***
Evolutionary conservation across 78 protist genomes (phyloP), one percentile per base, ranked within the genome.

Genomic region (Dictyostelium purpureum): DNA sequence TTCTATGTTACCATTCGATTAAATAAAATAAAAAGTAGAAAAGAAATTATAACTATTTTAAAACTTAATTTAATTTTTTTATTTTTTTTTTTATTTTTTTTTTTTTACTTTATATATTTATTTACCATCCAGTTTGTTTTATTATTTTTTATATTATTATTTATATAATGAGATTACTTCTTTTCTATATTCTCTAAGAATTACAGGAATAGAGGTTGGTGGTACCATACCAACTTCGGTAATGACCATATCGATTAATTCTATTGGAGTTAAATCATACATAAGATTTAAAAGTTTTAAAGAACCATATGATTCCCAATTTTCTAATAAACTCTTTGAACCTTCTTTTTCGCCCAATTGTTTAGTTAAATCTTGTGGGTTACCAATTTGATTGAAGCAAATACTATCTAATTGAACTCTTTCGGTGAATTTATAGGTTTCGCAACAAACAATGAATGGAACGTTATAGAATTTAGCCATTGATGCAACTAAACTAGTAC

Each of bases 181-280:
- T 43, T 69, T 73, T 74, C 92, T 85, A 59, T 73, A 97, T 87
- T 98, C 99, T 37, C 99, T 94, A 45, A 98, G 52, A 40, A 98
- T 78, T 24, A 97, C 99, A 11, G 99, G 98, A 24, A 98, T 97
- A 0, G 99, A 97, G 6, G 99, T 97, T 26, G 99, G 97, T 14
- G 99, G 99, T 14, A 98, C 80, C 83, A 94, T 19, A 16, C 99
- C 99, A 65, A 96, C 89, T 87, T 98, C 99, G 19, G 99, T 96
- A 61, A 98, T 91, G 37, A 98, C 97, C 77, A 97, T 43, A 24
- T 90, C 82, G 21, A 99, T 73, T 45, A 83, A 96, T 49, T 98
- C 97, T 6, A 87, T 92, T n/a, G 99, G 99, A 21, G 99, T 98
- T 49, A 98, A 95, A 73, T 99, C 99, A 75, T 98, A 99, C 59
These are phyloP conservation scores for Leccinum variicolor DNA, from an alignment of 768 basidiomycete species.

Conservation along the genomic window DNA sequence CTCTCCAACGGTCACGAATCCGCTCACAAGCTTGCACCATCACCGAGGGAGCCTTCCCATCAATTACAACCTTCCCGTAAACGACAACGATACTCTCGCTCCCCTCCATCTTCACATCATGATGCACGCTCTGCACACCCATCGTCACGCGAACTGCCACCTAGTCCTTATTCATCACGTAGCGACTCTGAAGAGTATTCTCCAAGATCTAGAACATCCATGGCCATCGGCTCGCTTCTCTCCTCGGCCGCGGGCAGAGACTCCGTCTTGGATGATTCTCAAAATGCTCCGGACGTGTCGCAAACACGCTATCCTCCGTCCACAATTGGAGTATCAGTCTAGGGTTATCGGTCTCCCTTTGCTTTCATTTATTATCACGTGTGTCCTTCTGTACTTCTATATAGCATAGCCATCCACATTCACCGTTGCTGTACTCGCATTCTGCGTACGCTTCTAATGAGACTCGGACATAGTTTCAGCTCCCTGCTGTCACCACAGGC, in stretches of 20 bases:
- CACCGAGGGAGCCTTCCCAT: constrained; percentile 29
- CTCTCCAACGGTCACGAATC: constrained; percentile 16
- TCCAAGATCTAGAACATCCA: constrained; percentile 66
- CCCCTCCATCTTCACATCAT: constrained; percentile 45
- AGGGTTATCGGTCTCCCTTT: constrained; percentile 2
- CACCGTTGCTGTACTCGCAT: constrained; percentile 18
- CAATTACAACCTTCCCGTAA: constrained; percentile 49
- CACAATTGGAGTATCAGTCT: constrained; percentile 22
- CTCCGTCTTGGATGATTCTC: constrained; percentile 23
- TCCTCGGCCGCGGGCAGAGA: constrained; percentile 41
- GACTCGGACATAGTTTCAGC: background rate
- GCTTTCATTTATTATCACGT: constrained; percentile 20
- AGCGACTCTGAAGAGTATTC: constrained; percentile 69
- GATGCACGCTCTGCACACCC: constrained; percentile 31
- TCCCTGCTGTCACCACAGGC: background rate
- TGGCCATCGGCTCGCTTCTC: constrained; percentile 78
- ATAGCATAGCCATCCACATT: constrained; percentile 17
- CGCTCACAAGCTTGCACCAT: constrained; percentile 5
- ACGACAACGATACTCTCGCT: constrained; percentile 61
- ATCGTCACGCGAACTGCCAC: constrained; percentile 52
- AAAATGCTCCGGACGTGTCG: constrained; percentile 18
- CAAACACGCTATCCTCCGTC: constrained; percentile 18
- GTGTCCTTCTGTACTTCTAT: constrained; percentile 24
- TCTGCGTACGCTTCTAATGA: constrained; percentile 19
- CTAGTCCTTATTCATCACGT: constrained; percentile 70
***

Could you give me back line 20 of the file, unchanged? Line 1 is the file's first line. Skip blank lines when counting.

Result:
- AGGGTTATCGGTCTCCCTTT: constrained; percentile 2